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Obama could fulfill his campaign pledge to close Gitmo by simply issuing an Executive Order. But that would pose the question of what to do with the 225 suspected terrorists detained there who would suddenly have no home. If brought to the U.S. for trial, they would fall under constitutional guarantees of due process, which includes the right to confront their accuser and review all evidence against them. That may not fly with top terrorism hunters, who rely on informants and classified evidence. Because some of the evidence looks to have been gathered during harsh interrogations that may now be regarded as illegal and therefore inadmissible in court, building criminal cases against some detainees may be impossible. That raises the danger of avowed terrorists walking away from U.S. custody on a technicality. "These are enormously complicated problems," says Benjamin Wittes, a Brookings Institution fellow. "It's very easy to say, 'Put everybody on trial.' But we still haven't figured out what our trial system looks like for these terrorism cases."
And even if Gitmo is shuttered, that still leaves the matter of those militants captured more recently in the wars in Afghanistan, Iraq and elsewhere whom Obama says he intends to more fully prosecute. Such knotty questions have led some experts to bet that while he will scale Gitmo back as quickly as possible, Obama won't fully close it in 2009. They point out that the Bush Administration has already quietly discharged some 500 of the 700 prisoners who have been held there.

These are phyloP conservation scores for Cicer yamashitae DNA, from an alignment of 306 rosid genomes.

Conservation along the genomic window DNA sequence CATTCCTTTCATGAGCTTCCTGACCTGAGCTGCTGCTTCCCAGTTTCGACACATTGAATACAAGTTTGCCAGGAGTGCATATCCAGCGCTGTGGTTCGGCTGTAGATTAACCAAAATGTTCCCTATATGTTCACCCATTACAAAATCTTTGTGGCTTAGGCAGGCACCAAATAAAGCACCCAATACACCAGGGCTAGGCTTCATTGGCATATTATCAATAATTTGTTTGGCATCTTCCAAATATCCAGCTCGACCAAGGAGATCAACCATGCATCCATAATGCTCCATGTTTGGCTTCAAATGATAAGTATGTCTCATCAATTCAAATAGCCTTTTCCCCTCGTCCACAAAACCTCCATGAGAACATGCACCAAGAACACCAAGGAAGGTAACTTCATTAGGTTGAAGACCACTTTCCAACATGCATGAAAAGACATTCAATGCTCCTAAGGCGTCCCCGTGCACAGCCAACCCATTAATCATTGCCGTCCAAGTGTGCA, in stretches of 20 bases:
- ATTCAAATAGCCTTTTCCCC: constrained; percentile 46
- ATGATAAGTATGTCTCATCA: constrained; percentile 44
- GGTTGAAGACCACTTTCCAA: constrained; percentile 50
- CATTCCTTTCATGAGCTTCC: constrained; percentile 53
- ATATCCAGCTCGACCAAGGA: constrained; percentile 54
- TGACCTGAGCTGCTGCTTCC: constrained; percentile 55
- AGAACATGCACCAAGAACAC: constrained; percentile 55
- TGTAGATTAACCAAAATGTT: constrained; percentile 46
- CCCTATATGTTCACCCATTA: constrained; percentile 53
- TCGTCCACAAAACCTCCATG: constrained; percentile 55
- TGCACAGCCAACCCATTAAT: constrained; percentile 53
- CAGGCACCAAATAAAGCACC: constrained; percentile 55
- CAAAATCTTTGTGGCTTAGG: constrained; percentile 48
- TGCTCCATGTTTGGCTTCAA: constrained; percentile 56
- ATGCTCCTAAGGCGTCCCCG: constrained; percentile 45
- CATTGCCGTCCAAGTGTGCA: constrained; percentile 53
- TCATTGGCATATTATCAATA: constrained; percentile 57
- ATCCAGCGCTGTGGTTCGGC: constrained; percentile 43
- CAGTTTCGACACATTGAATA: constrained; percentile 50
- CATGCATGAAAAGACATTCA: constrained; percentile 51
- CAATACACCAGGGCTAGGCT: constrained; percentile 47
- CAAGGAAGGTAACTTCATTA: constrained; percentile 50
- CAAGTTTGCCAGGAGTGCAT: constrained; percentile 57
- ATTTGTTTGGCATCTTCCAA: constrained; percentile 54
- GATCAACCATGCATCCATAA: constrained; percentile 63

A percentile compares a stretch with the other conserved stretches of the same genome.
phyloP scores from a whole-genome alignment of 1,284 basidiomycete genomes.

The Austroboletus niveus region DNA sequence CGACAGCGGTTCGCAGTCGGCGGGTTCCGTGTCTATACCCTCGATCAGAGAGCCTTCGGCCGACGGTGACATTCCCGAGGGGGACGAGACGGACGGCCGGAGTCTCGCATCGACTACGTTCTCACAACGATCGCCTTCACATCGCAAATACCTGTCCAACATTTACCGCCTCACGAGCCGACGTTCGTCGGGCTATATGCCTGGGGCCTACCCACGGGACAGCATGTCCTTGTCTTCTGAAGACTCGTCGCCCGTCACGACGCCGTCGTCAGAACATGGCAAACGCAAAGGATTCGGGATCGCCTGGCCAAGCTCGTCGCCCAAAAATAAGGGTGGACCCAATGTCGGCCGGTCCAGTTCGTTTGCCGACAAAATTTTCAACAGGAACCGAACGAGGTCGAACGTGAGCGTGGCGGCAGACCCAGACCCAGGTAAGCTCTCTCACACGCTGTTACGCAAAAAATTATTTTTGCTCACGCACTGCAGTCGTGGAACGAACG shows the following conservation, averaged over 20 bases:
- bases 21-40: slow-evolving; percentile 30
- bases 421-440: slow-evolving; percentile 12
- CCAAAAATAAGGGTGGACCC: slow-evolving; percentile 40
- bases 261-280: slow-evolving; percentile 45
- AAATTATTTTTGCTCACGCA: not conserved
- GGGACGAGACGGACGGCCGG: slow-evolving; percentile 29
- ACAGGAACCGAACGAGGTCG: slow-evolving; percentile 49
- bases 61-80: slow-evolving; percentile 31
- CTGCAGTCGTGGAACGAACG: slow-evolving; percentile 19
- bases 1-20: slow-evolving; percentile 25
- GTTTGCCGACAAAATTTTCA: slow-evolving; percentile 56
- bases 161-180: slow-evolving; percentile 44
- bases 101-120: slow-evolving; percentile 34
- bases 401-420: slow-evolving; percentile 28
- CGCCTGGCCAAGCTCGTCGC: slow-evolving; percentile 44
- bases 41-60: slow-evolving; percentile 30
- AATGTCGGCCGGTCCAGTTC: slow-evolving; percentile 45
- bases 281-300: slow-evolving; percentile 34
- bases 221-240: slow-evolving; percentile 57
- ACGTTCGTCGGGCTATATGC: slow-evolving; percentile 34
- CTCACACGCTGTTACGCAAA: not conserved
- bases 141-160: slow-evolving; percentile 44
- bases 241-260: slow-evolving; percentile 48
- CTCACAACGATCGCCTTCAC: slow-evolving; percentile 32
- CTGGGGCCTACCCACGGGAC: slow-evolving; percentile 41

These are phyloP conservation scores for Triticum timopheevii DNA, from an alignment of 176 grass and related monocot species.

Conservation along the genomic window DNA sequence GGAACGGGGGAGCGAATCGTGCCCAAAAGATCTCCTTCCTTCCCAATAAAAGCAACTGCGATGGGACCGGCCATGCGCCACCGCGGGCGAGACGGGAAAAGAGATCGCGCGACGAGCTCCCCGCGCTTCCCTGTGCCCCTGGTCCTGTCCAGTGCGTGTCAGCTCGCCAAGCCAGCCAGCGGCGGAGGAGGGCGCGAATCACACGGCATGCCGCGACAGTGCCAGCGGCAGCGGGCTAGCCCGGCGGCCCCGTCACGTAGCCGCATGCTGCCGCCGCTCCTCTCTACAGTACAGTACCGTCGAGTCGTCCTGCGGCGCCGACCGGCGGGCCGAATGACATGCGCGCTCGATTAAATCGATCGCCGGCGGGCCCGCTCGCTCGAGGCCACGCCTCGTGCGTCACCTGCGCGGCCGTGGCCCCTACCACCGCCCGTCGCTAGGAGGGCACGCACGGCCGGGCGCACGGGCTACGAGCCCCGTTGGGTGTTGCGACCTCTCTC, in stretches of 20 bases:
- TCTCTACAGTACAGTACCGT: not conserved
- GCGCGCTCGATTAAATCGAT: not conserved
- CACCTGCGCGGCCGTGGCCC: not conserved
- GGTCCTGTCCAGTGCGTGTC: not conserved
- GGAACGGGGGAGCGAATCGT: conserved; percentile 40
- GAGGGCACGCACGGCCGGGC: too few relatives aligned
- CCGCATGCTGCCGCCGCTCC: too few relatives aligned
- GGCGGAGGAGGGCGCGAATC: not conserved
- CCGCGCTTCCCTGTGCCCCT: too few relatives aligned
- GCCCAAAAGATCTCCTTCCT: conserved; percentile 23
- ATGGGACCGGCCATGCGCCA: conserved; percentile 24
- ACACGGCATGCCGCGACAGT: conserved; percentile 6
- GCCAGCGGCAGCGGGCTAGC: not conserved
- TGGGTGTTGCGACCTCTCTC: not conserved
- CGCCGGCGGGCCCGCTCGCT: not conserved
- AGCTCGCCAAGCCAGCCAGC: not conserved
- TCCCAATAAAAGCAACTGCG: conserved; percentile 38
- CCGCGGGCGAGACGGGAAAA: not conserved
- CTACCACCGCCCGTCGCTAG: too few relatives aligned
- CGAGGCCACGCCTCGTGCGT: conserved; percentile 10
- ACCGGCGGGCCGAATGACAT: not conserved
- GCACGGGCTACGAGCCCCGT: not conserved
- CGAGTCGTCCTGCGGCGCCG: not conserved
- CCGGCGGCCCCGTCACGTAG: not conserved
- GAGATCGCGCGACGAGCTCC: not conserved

Obama may opt to release dozens of others and insist that the remaining handful of high-profile cases be heard in either federal or military courts in the U.S. Already dozens of Guantánamo cases are moving through the federal court system following a pivotal Supreme Court ruling in June, and the Bush Administration is grappling with two separate rulings from federal judges ordering the release of 22 detainees.
Renditions and Secret Prisons
There is no doubt that the murkiest corner of the shadow war on terrorism has been the CIA's kidnapping suspected terrorists and shipping them to secret prisons around the globe--where obeying the Geneva Conventions is more an exception than the rule--a practice known as rendition. Unfortunately, some of those snatched by CIA officers were innocent. German citizen Khaled el-Masri was one such victim. El-Masri was vacationing in Macedonia in December 2003 when authorities arrested him on wrongful suspicions that his passport was fake. A tragic case of mistaken identity then played out. El-Masri has the same name as an al-Qaeda operative being hunted at the time by CIA officials, and they took custody of el-Masri in Macedonia. Operatives from the agency beat and drugged el-Masri before whisking him to a secret prison in Afghanistan known as the "Salt Pit." Eventually el-Masri's captors realized they had the wrong man and let him go, dumping him on a mountain road in Albania.